BACKGROUND: Direct laryngoscopy (DL) has long been the most common approach for emergency endotracheal intubation, although the use of video laryngoscopy (VL) is becoming more widespread. Current observational data suggest that VL has higher first-pass success, although randomized trials are lacking.
OBJECTIVES: The objective was to compare first-pass success in patients undergoing emergency intubation with DL or VL using a C-MAC device.
METHODS: This was an open-label, prospective, randomized, controlled trial in an academic emergency department of patients undergoing emergency intubation with a plan of DL for the first attempt. Patients were randomly assigned in a 1:1 ratio to either DL or VL using a C-MAC device for the first intubation attempt. The primary outcome was first-pass success. Secondary outcomes included time to intubation, development of aspiration pneumonia, and hospital length of stay (LOS). The study was registered at Clinicaltrials.gov, number NCT01710891.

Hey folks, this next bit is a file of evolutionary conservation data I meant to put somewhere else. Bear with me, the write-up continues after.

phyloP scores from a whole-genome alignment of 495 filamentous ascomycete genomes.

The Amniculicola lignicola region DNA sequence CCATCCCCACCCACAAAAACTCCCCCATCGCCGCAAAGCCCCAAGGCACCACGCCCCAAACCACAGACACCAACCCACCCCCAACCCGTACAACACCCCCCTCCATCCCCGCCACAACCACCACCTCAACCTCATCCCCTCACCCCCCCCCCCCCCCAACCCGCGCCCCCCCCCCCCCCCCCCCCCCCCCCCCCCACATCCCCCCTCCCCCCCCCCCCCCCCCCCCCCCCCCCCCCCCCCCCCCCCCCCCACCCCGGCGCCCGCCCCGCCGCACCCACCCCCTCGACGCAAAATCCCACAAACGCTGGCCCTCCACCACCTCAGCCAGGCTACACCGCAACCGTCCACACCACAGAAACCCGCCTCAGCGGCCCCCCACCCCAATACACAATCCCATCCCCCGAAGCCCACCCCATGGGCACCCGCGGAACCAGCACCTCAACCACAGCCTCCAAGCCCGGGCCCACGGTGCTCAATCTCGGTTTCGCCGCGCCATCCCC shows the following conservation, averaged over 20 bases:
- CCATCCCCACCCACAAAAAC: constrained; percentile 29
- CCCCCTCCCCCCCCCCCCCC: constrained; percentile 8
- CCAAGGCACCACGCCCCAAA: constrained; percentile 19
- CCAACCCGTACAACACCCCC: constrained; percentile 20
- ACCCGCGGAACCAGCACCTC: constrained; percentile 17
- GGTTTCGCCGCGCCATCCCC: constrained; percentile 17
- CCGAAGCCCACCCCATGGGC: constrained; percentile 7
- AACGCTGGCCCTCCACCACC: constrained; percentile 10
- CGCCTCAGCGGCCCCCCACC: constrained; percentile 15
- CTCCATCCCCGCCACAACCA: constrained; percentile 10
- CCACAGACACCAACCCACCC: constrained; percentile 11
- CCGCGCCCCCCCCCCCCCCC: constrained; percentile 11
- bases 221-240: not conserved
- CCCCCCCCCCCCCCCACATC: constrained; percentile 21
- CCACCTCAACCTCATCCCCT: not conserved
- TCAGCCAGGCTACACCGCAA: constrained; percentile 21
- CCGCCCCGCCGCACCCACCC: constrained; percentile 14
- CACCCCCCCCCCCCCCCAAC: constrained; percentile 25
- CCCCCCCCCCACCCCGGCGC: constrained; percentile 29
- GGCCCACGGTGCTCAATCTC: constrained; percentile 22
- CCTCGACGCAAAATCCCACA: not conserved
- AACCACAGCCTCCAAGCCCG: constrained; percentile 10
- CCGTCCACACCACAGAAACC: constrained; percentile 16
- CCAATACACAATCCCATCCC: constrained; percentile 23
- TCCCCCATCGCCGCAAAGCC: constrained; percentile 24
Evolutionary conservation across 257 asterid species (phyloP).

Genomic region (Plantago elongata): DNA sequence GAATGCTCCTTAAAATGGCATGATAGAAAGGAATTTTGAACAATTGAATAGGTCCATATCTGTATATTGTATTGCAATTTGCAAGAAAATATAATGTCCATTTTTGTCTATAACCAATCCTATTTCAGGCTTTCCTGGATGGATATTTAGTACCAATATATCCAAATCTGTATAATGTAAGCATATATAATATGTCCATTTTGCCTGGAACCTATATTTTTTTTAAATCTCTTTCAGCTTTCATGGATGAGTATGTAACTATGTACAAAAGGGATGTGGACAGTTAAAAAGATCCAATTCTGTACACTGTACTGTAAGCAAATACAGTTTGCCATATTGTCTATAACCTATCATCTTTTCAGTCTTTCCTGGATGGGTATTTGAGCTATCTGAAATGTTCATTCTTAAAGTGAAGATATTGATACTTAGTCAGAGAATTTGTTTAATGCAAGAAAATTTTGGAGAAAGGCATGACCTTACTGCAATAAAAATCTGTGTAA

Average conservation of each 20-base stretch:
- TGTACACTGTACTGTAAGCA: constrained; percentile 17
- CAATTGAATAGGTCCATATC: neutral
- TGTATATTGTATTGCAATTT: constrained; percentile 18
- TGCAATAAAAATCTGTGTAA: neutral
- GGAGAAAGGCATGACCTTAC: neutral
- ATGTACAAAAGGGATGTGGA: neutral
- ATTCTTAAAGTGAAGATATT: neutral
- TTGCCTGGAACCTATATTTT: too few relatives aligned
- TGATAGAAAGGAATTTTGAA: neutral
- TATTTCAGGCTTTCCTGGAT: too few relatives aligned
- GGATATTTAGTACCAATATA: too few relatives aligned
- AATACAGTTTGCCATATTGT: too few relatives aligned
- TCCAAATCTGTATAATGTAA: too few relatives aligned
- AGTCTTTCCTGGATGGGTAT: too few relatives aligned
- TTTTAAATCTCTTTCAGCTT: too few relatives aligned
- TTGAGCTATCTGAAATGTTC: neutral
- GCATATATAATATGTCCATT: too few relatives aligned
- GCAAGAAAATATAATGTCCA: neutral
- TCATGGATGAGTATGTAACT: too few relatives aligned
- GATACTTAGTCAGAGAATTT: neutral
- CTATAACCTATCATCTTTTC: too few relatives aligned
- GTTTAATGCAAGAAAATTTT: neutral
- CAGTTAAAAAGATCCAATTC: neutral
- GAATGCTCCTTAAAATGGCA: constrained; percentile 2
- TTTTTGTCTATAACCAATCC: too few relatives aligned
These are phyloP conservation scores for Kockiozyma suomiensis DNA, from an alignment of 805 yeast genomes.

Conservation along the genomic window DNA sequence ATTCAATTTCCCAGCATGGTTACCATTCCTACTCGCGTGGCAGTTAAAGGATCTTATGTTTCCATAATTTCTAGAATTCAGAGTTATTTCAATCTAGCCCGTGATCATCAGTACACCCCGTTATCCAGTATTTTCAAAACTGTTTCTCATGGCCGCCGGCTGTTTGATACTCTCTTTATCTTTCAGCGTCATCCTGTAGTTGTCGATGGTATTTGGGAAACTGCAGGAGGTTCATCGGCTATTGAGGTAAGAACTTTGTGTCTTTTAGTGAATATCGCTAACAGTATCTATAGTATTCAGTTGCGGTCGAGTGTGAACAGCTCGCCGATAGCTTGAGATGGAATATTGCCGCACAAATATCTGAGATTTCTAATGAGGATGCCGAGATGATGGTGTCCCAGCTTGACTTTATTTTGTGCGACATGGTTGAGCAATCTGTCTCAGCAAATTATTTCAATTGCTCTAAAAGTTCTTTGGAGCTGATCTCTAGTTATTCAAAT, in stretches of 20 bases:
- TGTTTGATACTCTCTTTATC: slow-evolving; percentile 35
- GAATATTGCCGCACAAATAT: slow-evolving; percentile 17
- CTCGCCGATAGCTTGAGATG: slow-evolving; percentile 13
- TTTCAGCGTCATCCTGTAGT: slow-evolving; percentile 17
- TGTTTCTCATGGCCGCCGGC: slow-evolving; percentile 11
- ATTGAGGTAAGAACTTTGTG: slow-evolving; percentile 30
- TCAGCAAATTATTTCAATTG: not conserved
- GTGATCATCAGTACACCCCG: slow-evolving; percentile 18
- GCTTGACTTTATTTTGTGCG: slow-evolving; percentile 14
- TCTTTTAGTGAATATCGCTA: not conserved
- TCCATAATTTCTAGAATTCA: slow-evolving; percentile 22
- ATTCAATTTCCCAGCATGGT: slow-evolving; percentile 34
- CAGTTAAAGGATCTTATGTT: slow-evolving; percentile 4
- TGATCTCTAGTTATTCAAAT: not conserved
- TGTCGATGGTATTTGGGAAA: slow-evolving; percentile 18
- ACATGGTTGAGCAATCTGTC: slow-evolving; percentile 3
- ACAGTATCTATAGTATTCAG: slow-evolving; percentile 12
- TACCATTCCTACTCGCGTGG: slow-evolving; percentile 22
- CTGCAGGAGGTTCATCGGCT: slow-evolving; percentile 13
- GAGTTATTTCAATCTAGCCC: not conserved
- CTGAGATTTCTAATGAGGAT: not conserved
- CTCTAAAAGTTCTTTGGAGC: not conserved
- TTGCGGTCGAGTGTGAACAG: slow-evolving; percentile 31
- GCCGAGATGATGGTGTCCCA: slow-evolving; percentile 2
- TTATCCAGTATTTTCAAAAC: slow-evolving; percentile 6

RESULTS:A total of 198 patients were enrolled and intubated with either DL (n = 95) or VL (n = 103). First-attempt success was 86 and 92% for the DL and VL groups, respectively (difference = -5.9%, 95% confidence interval = -14.5% to 2.7%, p = 0.18). Time to intubation, rates of aspiration pneumonia, and hospital LOS were not different between the two groups.
CONCLUSIONS: In patients undergoing emergency intubation in whom DL was planned for the first attempt, we did not detect a difference between VL or DL using the C-MAC device in first-pass success, duration of intubation attempt, aspiration pneumonia, or hospital LOS.